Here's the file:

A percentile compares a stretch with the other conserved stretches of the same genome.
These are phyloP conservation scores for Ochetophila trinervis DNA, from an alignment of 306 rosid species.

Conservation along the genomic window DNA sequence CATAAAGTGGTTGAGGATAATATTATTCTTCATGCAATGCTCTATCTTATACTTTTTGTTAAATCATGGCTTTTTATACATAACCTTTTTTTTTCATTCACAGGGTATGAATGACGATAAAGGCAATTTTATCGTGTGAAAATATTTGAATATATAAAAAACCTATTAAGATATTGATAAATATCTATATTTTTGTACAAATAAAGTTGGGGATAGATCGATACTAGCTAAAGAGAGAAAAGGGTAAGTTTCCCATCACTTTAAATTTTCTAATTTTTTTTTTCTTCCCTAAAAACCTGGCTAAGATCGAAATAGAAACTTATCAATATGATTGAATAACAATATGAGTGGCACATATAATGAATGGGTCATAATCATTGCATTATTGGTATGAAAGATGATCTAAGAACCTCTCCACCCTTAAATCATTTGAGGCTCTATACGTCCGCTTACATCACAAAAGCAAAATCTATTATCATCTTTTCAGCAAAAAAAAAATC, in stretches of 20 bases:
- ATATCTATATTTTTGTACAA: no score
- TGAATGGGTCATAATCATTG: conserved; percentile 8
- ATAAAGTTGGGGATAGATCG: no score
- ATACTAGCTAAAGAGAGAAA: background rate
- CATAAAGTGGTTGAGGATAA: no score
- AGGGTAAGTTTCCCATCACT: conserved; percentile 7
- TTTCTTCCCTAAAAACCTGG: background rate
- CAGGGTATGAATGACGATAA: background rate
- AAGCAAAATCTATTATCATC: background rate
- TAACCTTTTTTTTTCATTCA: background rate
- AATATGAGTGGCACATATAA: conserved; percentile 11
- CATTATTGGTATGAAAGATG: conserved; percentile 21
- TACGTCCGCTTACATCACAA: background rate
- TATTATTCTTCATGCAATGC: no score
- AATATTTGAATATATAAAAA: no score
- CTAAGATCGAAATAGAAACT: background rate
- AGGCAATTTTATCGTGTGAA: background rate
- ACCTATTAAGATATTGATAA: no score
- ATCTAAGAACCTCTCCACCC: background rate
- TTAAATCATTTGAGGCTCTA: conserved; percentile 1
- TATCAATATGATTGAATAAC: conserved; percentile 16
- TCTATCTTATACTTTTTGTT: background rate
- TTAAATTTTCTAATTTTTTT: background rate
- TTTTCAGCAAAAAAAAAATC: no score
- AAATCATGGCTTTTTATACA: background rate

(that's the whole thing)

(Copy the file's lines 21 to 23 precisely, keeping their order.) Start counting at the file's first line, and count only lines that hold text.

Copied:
- ACCTATTAAGATATTGATAA: no score
- ATCTAAGAACCTCTCCACCC: background rate
- TTAAATCATTTGAGGCTCTA: conserved; percentile 1